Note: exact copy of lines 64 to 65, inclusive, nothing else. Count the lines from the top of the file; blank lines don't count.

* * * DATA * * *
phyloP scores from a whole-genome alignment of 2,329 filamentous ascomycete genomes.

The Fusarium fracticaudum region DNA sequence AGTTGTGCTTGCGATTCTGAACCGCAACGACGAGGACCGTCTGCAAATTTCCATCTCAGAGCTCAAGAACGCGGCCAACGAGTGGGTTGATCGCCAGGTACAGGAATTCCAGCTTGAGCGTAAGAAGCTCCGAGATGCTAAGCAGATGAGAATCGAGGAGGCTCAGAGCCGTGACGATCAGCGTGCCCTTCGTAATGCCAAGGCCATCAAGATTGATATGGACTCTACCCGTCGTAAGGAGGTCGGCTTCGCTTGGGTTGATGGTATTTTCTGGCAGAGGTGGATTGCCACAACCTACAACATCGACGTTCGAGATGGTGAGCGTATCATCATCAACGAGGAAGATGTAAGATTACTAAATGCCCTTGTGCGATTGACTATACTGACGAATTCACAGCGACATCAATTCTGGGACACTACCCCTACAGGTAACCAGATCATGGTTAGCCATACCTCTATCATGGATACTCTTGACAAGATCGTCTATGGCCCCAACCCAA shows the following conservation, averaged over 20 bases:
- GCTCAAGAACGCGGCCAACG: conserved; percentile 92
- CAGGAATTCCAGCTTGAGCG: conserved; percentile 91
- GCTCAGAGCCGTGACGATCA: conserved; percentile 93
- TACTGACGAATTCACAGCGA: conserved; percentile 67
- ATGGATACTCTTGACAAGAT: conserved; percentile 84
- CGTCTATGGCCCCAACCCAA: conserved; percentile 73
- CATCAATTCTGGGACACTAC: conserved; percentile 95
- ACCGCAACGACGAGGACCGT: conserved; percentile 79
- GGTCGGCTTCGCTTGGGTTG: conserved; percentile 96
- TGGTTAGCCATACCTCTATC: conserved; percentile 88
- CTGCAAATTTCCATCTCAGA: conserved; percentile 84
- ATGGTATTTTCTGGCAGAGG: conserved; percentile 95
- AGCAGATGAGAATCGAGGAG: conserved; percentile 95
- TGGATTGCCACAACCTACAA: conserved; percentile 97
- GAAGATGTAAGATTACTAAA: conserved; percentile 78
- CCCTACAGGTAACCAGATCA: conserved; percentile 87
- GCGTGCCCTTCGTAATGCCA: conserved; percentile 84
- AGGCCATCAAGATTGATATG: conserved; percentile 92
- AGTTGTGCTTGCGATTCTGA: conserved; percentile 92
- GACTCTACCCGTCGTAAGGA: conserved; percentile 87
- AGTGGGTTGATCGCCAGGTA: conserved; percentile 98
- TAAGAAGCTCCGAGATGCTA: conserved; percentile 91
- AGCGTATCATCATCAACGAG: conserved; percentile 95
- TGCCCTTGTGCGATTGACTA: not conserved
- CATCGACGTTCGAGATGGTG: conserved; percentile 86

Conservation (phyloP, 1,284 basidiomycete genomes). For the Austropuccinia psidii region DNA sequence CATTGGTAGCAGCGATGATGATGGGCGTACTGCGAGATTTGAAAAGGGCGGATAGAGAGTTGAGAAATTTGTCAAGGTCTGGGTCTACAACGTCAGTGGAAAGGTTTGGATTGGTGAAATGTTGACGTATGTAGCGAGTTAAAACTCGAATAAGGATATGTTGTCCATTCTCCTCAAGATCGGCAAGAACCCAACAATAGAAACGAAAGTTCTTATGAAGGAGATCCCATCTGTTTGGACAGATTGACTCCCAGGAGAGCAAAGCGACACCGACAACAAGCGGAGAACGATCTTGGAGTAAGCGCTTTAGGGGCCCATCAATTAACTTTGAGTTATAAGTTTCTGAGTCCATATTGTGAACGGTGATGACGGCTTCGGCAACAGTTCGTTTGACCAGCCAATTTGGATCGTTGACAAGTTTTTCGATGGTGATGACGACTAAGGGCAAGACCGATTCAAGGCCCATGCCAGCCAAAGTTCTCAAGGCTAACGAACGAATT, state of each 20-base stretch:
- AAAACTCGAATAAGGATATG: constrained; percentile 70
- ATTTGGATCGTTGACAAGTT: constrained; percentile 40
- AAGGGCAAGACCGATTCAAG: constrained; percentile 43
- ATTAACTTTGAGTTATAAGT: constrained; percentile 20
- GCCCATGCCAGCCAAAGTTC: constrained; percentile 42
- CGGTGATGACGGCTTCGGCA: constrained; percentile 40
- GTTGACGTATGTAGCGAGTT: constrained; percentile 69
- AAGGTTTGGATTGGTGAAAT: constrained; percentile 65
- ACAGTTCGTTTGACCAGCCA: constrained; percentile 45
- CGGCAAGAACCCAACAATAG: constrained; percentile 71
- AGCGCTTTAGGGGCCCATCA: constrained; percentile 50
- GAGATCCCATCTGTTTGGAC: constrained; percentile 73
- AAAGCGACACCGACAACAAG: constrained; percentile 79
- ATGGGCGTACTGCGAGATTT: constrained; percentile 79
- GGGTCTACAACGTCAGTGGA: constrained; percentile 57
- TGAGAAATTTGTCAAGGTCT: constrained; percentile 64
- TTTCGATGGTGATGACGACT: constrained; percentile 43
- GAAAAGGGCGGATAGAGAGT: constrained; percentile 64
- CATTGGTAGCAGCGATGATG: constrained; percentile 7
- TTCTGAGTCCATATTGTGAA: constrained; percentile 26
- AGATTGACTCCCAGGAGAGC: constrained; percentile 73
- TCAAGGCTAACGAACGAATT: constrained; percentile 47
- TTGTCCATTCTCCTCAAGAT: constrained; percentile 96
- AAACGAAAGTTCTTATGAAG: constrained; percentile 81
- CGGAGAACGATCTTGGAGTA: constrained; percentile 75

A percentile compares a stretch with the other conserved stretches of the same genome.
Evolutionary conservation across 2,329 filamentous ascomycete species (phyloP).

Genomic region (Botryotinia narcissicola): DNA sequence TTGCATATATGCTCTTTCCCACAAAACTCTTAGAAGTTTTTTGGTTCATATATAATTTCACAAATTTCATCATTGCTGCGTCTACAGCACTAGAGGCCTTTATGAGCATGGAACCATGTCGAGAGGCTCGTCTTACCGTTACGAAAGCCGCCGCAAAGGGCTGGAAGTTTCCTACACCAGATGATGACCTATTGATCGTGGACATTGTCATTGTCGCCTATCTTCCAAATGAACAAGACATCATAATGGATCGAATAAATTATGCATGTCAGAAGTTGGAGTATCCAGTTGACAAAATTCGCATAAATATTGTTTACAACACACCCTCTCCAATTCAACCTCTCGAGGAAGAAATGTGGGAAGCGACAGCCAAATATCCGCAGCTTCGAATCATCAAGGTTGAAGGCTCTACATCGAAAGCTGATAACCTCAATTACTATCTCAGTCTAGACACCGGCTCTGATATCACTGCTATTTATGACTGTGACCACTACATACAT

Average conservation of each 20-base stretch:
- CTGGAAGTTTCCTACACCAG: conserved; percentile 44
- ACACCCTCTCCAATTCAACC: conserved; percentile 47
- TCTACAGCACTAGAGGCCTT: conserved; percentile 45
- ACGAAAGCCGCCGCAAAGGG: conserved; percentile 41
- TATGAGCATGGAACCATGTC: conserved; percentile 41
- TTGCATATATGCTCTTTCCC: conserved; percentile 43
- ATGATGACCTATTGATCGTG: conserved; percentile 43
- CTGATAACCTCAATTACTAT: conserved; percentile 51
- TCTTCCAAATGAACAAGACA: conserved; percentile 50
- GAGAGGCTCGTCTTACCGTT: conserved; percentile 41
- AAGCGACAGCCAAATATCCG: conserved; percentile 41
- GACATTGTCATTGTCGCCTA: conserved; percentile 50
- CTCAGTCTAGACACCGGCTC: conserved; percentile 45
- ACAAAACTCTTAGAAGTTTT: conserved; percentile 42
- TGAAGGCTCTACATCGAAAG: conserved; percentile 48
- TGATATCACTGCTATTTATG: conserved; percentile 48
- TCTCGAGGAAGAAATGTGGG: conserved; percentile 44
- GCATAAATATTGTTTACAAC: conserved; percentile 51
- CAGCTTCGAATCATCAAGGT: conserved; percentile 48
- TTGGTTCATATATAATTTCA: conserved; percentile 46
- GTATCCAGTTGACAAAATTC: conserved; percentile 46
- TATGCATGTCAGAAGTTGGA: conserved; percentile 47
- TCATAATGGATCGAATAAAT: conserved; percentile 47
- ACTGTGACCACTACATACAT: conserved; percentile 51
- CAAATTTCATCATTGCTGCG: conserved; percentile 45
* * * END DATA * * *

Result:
- ATGATGACCTATTGATCGTG: conserved; percentile 43
- CTGATAACCTCAATTACTAT: conserved; percentile 51